How ‘Finding Carter’ Became the Perfect Summer Hate-Watch


When Finding Carter premiered earlier this month, my general reaction was an underwhelming “meh.” It featured a compelling premise about a teen girl who finds out she was kidnapped as a child and is then returned to her old (but new-to-her) family. But the pilot somehow took that story and made it utterly bland, bogged down with boring tropes and unnecessary drama. The episodes that follow, however, are a different story. No, Finding Carter is still not a good show, but somehow, over the course of four episodes, it’s become my go-to hate-watch of the summer.

“Hate-watch” is a tricky term, because it’s not truly something I do strictly out of hate. It’s more of an appreciation for utter ridiculousness or awfulness. Finding Carter‘s first episode ends in a way that’s very silly — with the title character’s kidnapper “mom” Lori disguising herself in Carter’s work uniform and easily slipping out of a yogurt shop that is literally surrounded by police officers looking for her. From there, it continues to go hilariously off the rails.

In keeping with the Rules of Teen Dramas, Finding Carter gets the drug-experimentation-gone-wrong plot out of the way in Episode 2. Carter does molly, kisses her crush Gabe in front of her twin sister who likes him too — and her dopey-eyed ex-boyfriend. Her angry sister tells Carter that everything was better when the family thought she was dead; Carter responds by dropping to the floor, convulsing, and ending up in a hospital.

In the next episode, Carter has a meet-cute with a juvenile delinquent named Crash (Crash!) at a police station where her mother is a cop, and it turns out he’s the one who provided the drugs. But he’s cute, so Carter doesn’t care! Gabe, obviously jealous, actually utters the lines, “Carter just got out of the hospital. She had a blackout seizure from some of your ratchet molly.” A writers’ room sat down to think about how teenagers talk, came up with the phrase “ratchet molly,” and just went with it. Later in the episode, Crash goes to dinner at Carter’s house and proceeds to teach her little brother how to roll a joint. His defense? “The kid says he was 12!” and “Out there in the real world, this is considered a basic life skill.” Carter is also pissed but still furiously kisses him in front of her mother to prove some kind of point? It doesn’t make sense.

At one point in the series, Carter finds out that her mother Elizabeth is tracking her phone and reading her text messages. Her friends begin to send fake texts from burner phones (there is a high school student who just has a seemingly endless supply of these burners) “from” Lori, arranging to meet up with Carter in the food court. A worried Elizabeth shows up at the mall only to be confronted by a large group of students who all wave around giant foam middle fingers. It is one of the dumbest (and most heartless) things I’ve ever seen on TV. It’s unclear what the point of this is. Should we laugh at Elizabeth or feel sorry for her? Should we root for Carter to keep treating her mother like shit and run back to her kidnapper or should we loathe this terribly selfish teenager? Or should we just be confused that this entire scene is scored to “Cocaine” by FIDLAR?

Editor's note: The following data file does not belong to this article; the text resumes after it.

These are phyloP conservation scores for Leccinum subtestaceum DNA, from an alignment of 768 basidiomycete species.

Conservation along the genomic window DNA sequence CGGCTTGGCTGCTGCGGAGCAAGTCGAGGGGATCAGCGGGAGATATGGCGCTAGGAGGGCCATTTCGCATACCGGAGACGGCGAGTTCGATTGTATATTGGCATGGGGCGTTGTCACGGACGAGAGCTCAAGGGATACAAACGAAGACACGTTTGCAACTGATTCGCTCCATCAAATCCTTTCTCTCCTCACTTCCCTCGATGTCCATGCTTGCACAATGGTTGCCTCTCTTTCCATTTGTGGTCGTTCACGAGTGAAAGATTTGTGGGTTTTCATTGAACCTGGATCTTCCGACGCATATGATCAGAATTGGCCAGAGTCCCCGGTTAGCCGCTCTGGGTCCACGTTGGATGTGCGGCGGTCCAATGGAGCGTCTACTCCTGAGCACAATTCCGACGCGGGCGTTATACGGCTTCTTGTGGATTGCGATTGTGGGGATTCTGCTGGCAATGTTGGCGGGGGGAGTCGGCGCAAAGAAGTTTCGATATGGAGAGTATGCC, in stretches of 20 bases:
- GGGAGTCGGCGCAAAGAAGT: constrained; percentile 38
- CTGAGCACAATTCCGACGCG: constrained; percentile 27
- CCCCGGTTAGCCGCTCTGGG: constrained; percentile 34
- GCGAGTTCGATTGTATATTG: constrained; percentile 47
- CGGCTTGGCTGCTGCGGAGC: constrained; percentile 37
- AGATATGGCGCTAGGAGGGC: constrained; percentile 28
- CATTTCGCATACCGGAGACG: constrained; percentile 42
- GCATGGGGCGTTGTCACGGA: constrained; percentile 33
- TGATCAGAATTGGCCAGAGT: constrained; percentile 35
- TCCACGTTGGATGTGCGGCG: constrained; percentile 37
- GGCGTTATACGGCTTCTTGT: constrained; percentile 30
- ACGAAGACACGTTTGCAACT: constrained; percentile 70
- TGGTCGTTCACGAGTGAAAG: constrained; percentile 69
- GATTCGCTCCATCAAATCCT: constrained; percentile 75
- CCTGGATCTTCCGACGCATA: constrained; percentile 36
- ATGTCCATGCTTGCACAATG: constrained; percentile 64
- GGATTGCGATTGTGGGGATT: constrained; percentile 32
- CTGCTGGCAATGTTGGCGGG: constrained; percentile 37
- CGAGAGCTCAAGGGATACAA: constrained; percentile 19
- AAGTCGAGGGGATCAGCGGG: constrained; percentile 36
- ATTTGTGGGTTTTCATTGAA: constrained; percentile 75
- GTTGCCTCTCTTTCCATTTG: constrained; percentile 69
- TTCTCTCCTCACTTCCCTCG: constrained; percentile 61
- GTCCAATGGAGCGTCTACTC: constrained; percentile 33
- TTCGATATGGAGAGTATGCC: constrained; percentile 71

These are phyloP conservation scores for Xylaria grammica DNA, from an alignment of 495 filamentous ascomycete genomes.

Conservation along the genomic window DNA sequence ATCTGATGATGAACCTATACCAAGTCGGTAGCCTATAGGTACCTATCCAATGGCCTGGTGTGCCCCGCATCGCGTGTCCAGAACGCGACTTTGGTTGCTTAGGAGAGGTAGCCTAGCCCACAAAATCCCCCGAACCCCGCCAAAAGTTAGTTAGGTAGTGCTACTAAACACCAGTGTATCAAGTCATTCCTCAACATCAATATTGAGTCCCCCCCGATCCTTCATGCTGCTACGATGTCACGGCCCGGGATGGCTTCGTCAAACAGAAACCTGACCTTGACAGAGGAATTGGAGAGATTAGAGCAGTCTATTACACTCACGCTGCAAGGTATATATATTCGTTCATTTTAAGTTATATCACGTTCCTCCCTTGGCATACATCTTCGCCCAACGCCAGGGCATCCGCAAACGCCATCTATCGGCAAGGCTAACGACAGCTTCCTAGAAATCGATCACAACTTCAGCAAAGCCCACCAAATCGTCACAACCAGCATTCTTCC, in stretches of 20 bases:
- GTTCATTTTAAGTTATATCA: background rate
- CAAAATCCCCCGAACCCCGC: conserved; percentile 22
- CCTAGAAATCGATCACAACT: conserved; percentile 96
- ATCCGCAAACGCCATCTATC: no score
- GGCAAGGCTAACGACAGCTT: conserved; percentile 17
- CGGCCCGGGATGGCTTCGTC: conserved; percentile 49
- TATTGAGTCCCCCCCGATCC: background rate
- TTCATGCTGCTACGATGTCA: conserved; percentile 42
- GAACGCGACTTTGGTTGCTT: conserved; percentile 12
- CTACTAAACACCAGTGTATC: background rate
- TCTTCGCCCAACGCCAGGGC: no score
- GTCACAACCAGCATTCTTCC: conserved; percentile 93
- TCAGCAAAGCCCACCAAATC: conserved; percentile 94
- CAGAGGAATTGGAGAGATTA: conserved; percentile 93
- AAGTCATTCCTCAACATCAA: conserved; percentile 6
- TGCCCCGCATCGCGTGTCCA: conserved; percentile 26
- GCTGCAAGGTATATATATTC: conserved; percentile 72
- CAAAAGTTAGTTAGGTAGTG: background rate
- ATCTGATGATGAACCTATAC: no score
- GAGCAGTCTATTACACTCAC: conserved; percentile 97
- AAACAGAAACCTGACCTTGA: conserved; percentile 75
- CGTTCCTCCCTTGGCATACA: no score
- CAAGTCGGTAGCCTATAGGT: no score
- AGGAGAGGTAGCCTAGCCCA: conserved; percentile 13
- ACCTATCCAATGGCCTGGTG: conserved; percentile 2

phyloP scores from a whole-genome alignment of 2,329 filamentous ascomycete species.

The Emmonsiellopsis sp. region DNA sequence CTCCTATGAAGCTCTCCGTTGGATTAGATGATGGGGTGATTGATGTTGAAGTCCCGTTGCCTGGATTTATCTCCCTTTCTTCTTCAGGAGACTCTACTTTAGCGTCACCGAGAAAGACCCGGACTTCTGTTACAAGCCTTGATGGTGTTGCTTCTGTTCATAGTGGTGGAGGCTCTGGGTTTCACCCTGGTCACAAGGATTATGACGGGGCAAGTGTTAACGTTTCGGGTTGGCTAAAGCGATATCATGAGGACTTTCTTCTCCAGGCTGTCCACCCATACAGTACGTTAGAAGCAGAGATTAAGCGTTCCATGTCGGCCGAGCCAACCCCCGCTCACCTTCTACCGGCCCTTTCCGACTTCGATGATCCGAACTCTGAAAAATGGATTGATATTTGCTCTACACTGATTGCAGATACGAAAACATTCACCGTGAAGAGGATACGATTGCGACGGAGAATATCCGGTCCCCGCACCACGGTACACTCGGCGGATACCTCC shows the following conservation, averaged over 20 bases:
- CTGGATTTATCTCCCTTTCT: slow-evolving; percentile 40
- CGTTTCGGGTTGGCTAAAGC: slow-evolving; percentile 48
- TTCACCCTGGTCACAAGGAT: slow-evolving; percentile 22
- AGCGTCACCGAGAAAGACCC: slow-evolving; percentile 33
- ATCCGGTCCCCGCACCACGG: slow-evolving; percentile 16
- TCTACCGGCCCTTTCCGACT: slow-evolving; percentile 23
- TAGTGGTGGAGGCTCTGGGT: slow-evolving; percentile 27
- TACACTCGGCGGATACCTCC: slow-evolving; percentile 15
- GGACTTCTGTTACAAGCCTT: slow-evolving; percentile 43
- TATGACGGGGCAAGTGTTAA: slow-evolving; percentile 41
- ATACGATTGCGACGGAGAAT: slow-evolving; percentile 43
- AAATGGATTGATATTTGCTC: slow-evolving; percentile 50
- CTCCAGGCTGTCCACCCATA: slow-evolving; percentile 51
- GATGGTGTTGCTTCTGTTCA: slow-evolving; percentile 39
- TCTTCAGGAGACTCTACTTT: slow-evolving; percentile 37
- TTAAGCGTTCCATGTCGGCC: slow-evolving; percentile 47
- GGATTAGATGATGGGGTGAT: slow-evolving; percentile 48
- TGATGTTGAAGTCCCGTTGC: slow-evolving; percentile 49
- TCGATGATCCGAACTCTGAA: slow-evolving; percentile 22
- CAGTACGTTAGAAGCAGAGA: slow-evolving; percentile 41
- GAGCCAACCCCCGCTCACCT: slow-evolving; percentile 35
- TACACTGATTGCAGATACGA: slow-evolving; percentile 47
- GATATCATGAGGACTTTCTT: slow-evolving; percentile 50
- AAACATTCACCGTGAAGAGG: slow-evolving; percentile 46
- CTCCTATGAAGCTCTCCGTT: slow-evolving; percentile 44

There is awful, confusing stuff happening throughout all four episodes. Max, Carter’s ex, is invited to live with the family because Elizabeth wants him to date Carter again, I guess, but instead he falls for her sister. They exchange sad goodbyes when he goes back home, but then he returns about 15 minutes later, saying his mother gave him permission to just fuck off and live wherever he wants. In that same episode, a classmate paints a portrait of Carter as a bloody two-face, reminiscent of Gus Fring’s death, for no apparent reason. When Carter protests, the entire high school is suddenly covered with flyers of the painting. It’s crazy drama that comes out of nowhere, but by the end of the episode, they are best friends.

There is nothing in Finding Carter that makes any sense, unless the point is that we’re watching an entire family full of sociopaths. Carter is awful to everyone in her family, especially her twin sister and her mother, because she’s too attached to her kidnapper. Her mother is just as bad, following her every move, plotting revenge, and manipulating her kids’ personal lives (and sleeping with a fellow cop). Lori is stalking the family, planning how to get Carter back, and approaching her friends. At first, her father seems like the only normal person, but we soon learn that he’s planning to write a tell-all book about his daughter (even after she explicitly tells him not to) and has been secretly recording their family therapy sessions.

In short: Everyone on Finding Carter is an unlikable asshole. Every plot is patently absurd and every line of dialogue is straight out of an outdated teen-slang dictionary. There is nothing redeeming about the show, but it’s such a television trainwreck that I can’t stop watching it or tweeting about it or laughing about it. I hate it so much that I never want it to end.